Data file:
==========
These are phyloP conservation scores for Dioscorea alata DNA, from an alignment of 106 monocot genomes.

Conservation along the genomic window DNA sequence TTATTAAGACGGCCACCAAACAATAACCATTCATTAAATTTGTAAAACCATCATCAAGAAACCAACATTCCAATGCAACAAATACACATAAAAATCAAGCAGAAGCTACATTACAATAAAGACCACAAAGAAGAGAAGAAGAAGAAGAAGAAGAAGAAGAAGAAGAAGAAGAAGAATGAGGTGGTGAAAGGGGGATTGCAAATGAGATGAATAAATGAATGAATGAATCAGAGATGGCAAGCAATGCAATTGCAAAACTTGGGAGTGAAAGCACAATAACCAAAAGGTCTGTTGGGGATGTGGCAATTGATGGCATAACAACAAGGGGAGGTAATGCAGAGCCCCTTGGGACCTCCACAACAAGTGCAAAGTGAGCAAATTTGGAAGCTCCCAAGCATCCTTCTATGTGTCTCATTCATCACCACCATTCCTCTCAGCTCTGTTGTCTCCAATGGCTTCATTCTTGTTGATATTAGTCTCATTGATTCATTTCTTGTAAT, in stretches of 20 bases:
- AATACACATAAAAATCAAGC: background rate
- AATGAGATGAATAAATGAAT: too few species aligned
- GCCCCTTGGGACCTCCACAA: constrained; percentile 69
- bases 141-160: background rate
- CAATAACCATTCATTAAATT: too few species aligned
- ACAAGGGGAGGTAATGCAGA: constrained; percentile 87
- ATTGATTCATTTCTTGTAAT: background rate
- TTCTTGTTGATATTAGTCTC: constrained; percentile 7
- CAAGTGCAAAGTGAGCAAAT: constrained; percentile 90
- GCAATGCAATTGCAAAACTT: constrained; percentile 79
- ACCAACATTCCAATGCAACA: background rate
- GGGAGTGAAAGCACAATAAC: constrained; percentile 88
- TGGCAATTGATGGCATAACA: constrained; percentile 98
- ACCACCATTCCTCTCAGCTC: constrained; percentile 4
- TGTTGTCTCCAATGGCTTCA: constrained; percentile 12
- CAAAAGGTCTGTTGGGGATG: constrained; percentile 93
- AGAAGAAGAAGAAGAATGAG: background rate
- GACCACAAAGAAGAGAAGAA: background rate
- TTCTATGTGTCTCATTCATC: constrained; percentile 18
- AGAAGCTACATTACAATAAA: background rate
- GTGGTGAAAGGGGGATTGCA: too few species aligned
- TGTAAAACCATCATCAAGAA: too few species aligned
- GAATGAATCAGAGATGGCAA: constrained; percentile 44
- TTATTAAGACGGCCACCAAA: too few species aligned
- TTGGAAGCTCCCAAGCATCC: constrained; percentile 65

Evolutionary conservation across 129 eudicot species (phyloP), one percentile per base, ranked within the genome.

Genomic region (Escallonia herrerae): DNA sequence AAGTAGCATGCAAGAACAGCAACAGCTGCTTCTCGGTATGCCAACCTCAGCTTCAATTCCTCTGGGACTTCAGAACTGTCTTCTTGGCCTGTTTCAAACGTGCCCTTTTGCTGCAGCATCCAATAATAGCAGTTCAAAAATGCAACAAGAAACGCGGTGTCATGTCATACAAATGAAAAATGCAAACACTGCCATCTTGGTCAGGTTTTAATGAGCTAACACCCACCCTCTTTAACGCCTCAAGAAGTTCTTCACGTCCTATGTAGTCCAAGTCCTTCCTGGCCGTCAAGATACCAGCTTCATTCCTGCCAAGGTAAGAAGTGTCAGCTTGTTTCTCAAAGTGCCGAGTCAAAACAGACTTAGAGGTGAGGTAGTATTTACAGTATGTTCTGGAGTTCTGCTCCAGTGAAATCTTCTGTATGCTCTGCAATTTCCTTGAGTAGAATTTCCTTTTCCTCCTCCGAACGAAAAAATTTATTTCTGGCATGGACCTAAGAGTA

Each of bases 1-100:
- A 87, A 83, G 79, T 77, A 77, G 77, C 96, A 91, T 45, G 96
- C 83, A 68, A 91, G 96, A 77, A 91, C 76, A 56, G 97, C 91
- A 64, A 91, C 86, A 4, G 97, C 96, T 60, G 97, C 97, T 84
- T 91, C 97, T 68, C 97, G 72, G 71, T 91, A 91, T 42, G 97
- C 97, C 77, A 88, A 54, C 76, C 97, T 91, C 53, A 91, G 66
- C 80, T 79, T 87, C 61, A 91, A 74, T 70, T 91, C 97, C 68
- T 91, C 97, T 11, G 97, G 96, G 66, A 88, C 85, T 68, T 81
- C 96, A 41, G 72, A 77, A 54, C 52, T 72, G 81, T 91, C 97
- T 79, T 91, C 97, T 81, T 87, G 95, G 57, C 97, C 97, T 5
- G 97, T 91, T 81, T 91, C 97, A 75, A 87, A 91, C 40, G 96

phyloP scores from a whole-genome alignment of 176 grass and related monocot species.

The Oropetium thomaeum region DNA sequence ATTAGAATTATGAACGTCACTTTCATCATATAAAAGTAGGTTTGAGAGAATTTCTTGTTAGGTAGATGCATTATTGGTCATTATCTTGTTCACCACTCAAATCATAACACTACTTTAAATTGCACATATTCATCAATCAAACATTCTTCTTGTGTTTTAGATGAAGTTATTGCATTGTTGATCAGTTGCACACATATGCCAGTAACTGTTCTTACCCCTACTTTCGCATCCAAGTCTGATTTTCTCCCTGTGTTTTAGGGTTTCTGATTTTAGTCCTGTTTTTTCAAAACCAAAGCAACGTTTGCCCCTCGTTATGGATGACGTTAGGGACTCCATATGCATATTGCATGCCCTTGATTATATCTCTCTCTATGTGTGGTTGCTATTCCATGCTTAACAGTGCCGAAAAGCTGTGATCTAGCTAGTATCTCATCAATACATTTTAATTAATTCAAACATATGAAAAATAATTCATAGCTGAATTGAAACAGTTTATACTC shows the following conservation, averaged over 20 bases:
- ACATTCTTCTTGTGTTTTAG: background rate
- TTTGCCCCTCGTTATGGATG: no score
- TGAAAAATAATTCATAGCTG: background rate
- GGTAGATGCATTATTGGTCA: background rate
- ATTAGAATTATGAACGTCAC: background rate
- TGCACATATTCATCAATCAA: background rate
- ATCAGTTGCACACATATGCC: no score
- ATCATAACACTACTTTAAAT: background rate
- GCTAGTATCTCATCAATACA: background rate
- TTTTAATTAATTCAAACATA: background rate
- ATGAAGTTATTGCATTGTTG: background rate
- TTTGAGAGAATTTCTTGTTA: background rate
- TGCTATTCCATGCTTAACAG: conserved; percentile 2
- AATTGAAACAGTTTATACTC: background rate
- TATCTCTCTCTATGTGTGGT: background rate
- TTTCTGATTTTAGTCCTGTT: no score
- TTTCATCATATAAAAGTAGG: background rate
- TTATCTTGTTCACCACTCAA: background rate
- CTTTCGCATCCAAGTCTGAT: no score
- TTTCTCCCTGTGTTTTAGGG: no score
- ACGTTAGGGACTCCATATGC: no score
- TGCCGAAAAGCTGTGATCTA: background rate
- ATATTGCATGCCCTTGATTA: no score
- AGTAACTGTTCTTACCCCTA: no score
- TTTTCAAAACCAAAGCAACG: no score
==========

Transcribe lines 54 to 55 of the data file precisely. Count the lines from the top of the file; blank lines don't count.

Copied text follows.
- TTTGAGAGAATTTCTTGTTA: background rate
- TGCTATTCCATGCTTAACAG: conserved; percentile 2